SpecGram Vol CLI, No 2 Contents Ask Mr Linguistics Person

Hello World!

A Letter from the Managing Editor

Despite our myriad modern problems, computers have become an indispensable part of our lives, and we should embrace and celebrate that fact. At SpecGram we naturally wanted

int main(void)
   printf("Hello, world!\n");
   return 0;
— C
to do so in a linguistically geeky waythus, we present to you this Computer Language Appreciation Issue.

A common complaint from those of us living fully in the Information Age is so-called “unsolicited commercial email”, or, as it is more commonly known, spam. I doubt that I will find a need to refinance any of my seven mortgages (don’t ask), purchase grey-market prescription drugs, or register for a “high-throughput poodle-waxing” correspondence course over the internet from some spelling-challenged stranger who just happened to be able to guess my email address. However, like any other manly, masculine, macho managing editor of a satirical linguistics journal, I often worry about whether or not I have sufficient length to provide appropriately massive pleasure to my female readership.

Just as this length anxiety was starting to cause certain performance problems, I received an unexpected and unexpectedly welcome email that advertised an ancient Mayan/Minnesotan herbal formula that promised increased length, stamina, and volume. I knew at the time that I shouldn’t have responded, but I just couldn’t resist, so desperate was I. Flash forward: I’ve been taking the supplement for a couple of years now, and the results are indisputable: SpecGram has increased in length from ten printed pages two years ago to fourteen in this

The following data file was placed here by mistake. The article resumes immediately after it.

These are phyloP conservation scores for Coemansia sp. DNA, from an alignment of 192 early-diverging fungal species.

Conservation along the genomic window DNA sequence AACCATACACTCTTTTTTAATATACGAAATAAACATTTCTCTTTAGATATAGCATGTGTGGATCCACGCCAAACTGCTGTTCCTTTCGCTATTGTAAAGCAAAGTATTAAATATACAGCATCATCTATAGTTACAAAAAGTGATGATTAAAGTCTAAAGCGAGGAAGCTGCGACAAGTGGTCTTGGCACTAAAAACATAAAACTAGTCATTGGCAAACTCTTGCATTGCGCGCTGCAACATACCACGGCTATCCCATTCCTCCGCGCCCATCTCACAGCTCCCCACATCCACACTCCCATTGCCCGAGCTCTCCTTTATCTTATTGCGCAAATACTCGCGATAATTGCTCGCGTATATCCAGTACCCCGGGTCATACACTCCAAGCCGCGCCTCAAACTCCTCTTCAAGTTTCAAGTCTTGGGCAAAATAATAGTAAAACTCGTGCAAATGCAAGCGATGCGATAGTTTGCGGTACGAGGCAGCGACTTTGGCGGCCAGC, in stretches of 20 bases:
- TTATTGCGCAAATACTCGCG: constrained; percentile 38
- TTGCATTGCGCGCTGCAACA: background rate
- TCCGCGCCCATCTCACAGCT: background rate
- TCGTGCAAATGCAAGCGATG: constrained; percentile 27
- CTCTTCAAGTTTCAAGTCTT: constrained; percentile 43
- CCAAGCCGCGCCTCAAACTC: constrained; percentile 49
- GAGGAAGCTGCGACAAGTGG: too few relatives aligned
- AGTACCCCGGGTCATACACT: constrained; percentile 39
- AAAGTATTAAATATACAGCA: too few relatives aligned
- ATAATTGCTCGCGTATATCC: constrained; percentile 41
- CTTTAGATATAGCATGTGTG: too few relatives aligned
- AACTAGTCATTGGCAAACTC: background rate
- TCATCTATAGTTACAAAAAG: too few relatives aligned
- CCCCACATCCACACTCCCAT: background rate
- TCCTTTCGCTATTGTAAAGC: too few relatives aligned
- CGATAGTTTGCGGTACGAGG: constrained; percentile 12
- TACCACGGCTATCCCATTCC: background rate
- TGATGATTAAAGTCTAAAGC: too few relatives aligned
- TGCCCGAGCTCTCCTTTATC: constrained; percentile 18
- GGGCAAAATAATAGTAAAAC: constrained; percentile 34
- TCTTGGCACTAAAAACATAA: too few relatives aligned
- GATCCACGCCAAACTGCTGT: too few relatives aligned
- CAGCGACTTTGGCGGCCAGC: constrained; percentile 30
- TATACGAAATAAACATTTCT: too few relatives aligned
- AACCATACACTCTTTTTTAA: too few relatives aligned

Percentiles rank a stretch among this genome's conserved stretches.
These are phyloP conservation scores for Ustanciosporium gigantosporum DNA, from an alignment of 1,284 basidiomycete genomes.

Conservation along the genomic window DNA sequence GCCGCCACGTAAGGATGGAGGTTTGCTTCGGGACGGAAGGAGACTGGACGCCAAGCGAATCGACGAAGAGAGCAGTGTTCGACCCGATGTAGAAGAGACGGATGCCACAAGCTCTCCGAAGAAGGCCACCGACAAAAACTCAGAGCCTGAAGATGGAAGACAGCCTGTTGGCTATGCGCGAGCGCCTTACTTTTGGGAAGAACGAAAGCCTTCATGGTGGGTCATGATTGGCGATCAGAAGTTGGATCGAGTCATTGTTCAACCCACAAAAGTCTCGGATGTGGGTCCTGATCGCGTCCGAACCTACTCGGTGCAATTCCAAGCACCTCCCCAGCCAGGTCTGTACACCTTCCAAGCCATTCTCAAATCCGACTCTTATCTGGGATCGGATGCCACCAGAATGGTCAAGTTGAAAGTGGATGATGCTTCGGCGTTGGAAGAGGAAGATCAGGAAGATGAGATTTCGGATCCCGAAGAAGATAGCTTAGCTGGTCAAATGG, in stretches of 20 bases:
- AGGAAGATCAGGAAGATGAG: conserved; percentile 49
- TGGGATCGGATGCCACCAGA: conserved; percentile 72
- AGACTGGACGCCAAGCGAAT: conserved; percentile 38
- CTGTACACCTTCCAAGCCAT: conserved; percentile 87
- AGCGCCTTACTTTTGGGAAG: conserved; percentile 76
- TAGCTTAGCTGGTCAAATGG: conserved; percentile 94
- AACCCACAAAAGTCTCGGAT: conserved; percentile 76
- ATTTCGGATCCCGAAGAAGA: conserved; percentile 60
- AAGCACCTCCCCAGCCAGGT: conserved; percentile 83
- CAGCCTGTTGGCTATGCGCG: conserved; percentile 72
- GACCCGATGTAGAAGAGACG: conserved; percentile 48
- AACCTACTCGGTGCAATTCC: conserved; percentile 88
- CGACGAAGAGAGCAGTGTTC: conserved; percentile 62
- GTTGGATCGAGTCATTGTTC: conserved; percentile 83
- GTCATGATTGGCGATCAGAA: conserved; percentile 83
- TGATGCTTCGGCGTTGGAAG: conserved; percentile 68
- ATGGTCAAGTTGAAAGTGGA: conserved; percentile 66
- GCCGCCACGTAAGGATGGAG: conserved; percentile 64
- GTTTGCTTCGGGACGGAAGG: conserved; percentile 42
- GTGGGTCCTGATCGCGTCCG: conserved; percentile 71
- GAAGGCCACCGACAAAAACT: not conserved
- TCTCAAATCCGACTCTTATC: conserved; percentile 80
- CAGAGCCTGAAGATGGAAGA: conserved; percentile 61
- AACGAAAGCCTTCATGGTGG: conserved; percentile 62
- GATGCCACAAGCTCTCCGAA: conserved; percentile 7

print "Hello, world!\n";
— Perl
issue (and I’m hoping to continue growing for the rest of the yearI may have to stop then, as there is such a thing as just too big), we’ve begun our third year on a regular quarterly publishing schedule, and our website gets more monthly visits now than ever before. I also get an astounding number of lilac- or even jasmine-scented emails from attractive-sounding female linguists telling me how so very much they enjoy and look forward to their regular, sensual perusal of SpecGram. Of course, being a scholar and a gentleman, I kindly thank them for their fond words and that’s the end of that.

What’s the secret, you ask? From the color and smell of the elixir in question, I’m guessing it is Mountain Dew, possibly evaporated and concentrated, repackaged in moderately attractive bottles. Whatever it is, I find I no longer need to sleep, which gives me an extra six to eight hours a night to work on making sure each issue of SpecGram will be all that it can be.

To that end, we have included in this issue what we will charitably call “several” firsts for a linguistics journal of our caliberof which there are so very few! One such
T:Hello, world!
first is a mentally challenging yet trendy recreation designed expressly for linguists: LingDoku. In what we expect (but, honestly, could not quite be bothered to confirm) is a one-of-a-kind event, we have the good fortune to publish both a glowing book notice (from the publisher) and a scathing book review (from a mildly-suspicious semi-“anonymous” reviewer) of the same semi-famously quasi-important book: An Optimality-Theoretic Account of the History of Linguistics. Also, just to mix things up, we’re trying out a new format for our letters section: Ask Mr Linguistics Person!


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SpecGram Vol CLI, No 2 Contents